A Handy Mark
You can use the dash (—) in two ways—to set off
words that interrupt the main thought or as a way to introduce
information (meaning "in other words" or "that is." Note how the
second use of a dash is very close to a colon, but less formal).
In The Elements of Style, Strunk and
White advise us to, "Use a dash to set off an abrupt break or
interruption, and to announce a long appositive or summary."
Further they say that a "dash is a mark of separation stronger
than a comma, less formal than a colon, and more relaxed than
*To make a dash with Word, hold down the "Alt"
key and then type 0151 on your number pad; sometimes putting in
two hyphens makes a dash automatically as well.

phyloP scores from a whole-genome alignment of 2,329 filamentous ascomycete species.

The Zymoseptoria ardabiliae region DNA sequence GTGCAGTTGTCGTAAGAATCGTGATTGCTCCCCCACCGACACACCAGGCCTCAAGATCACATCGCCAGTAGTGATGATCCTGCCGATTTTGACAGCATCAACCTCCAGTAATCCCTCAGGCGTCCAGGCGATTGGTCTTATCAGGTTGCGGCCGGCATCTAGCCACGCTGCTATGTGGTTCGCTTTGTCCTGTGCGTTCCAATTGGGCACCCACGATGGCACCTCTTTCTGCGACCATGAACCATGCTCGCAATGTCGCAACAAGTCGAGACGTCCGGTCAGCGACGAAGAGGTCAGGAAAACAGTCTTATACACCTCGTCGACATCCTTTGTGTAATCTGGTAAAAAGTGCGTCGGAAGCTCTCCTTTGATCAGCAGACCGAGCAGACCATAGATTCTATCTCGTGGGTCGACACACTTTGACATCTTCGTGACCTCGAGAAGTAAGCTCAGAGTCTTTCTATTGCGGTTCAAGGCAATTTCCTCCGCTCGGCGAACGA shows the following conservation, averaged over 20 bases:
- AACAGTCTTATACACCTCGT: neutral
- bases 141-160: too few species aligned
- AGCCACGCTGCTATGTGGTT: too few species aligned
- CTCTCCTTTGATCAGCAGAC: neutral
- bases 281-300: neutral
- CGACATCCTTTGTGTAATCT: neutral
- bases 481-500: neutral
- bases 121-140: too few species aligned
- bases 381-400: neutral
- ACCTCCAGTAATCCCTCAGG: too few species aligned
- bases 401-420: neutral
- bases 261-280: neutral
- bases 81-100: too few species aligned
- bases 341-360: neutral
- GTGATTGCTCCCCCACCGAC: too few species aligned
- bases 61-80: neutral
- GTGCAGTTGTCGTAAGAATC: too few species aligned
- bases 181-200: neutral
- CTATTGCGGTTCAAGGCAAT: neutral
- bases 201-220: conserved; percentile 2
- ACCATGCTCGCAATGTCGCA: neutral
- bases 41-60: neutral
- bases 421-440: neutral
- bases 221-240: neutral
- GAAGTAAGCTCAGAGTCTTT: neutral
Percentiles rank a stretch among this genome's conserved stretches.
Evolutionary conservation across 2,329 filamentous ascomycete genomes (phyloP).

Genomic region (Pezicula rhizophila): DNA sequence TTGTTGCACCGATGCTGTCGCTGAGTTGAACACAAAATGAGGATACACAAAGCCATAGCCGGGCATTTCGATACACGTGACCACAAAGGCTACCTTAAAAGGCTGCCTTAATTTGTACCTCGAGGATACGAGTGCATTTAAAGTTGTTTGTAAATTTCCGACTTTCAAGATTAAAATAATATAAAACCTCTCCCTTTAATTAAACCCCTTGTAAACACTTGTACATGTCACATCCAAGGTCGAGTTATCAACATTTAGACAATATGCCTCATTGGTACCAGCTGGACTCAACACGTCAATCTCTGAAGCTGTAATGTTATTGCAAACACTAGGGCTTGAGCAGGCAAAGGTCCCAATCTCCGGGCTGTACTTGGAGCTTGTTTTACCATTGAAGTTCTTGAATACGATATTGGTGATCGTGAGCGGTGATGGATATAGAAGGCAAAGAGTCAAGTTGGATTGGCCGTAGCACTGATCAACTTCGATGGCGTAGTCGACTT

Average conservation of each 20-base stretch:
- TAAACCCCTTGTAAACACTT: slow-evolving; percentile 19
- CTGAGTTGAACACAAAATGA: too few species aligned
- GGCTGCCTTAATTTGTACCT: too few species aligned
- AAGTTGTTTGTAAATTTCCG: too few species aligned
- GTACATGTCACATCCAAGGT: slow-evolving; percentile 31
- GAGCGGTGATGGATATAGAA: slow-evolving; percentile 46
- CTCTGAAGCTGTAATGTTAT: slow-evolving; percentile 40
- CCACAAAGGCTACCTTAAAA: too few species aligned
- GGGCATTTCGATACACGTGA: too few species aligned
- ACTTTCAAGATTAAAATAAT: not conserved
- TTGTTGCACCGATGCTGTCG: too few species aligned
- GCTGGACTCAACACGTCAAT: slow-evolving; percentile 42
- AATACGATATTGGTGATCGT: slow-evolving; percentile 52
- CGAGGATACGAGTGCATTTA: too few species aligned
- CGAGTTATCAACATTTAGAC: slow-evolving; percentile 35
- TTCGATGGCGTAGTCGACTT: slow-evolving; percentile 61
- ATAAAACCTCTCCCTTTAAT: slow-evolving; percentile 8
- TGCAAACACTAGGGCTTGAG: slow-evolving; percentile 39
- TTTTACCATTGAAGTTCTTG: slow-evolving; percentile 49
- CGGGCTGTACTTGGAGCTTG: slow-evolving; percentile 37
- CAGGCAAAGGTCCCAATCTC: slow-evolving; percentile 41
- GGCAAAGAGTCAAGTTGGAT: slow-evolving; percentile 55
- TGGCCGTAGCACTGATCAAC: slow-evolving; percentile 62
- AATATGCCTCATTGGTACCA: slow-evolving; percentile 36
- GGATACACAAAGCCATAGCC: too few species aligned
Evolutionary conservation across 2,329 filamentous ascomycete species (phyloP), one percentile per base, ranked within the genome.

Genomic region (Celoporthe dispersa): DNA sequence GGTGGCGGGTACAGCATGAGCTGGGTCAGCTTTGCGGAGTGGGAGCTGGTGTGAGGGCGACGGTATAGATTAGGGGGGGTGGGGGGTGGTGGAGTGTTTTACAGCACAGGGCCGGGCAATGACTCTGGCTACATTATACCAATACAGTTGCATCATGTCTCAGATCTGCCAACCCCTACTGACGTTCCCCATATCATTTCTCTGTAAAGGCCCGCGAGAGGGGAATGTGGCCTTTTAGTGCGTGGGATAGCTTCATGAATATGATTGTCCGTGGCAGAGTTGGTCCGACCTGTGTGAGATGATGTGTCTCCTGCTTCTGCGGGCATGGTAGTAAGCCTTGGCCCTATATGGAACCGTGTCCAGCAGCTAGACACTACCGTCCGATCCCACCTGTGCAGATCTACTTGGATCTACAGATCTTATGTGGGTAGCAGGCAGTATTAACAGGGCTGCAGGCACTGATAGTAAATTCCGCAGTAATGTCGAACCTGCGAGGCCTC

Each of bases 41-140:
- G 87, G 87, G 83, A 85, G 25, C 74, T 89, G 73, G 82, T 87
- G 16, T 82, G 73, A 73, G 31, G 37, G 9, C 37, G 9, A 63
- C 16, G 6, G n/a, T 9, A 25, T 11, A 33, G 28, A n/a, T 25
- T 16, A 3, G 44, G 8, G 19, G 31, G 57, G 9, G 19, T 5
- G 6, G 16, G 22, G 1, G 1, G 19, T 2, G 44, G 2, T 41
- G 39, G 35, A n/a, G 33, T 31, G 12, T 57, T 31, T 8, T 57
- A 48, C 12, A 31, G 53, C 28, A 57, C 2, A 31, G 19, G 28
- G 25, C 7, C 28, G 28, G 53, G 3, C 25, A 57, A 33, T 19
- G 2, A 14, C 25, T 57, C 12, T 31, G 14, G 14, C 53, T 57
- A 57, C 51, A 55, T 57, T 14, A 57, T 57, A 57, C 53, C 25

The bicyclist whooshed by me—I saw his bike
just in time—and disappeared down the street.
One thing I can tell you about grammar—the
dash is a handy mark!
His most common way to learn English—if it
could be called a way to learn—was to spend hours working with
an electronic translation dictionary. (as an abrupt break;
parentheses could also be used)
The windshield wipers began to make a noise—a
squeaking racket that set his teeth on edge. (as an informal
colon; note that a comma would serve as well in this case)
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